Your resume is what allows you to knock on doors. Networking and referrals are what opens doors.
The “fit” is what seals the deal. The fit is not tangible. It cannot be taught.
The fit allows you to sustain a long and successful career with your employer or specific clientele. Flight operations are typically seeking trained and experienced professionals with special skill sets (i.e. culinary, service, language, etc.), as well as seeking a long-term commitment. PLUS, they are also seeking; the right type of personality, demeanor, confidence, loyalty, and appearance … aka THE FIT! What each flight operation is seeking is as unpredictable as the weather and usually ever-changing depending on their current needs and/or command structure. You not only have to be the right fit for their clients/owner but also the entire inflight team. When you first meet someone, sometimes you immediately ‘click’ with them – instant connection. You feel that positive energy. Other times, you cannot connect with them no matter how hard you try. That ‘click’ is the Fit. It’s human factors chemistry. Therefore, you either fit in their personality realm, expectations and culture— or you don’t. Hard as this may be to accept, it’s as simple as that. Business Aviation is a passionate industry and making a personal connection is vital despite this being a profession.
As a recruiter, one of the most challenging parts of the job is selecting the fit. For me, I rely solely on my instincts and intuition when making my final selections. After familiarizing myself with the team and operation, I begin narrowing down the contenders. What many applicants tend to forget, or maybe don’t realize, is that for every position posted, there are literally dozens and dozens applicants. The odds are already stacked against you as soon as you submitted your resume.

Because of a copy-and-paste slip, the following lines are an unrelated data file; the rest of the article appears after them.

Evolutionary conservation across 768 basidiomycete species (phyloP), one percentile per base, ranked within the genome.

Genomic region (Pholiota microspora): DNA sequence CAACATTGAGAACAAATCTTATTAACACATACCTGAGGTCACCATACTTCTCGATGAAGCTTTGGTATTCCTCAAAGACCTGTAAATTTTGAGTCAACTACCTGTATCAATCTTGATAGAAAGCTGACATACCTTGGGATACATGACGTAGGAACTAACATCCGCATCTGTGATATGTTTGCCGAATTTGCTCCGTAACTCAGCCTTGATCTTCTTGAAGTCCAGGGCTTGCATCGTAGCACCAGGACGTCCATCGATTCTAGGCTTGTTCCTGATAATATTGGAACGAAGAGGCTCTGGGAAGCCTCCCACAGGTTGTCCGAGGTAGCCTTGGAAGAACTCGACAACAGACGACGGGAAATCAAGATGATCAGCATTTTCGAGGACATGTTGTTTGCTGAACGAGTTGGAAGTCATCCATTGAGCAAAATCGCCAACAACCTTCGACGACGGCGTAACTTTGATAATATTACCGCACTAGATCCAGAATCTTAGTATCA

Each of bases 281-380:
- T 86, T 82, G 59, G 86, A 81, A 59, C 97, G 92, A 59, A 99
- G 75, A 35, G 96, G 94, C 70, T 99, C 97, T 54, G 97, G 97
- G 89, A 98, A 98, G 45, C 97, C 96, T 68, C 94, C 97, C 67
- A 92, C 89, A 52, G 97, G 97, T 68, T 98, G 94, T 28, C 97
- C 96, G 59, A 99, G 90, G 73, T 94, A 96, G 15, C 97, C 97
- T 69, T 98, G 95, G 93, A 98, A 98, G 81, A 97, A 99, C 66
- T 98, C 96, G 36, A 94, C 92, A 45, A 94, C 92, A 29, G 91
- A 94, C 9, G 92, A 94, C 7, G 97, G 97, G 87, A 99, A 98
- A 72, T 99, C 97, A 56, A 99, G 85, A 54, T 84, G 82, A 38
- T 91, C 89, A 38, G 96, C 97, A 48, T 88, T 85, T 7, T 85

Before I was hired by the private owner I currently fly for (aka Boss Lady), I had to first work an “ice breaker” flight along with the other flight attendant so she and I could have some face-time. I never had any expectations this was going to be a done deal being aware of “the fit.” Of course, I was confident of my skills and talents as a corporate flight attendant but there still were no guarantees the Boss Lady and I would connect. Having false expectations are what set you up for failure and heartache. Two and a half years later, I am one of the lucky ones still with the Boss Lady traveling the globe as a valued member of our aviation family.
I’m a firm believer that there is a fit out there for everyone. Where are they? How do you find it? No one can tell you. It just has to happen. However, don’t forget that it’s not just up to the client seeing you as the fit. It’s also contingent on the client being the right fit for you! You too, have to choose your fit. The key to longevity and long term success is having a mutual Fit.
Scott is a Partner at DaVinci Inflight Training Institute in Ft. Lauderdale, Florida, former Director of Aircare Crews Staffing (Aircare International), past Chair NBAA Flight Attendants Committee, and corporate flight attendant with over 17 years of experience in business aviation.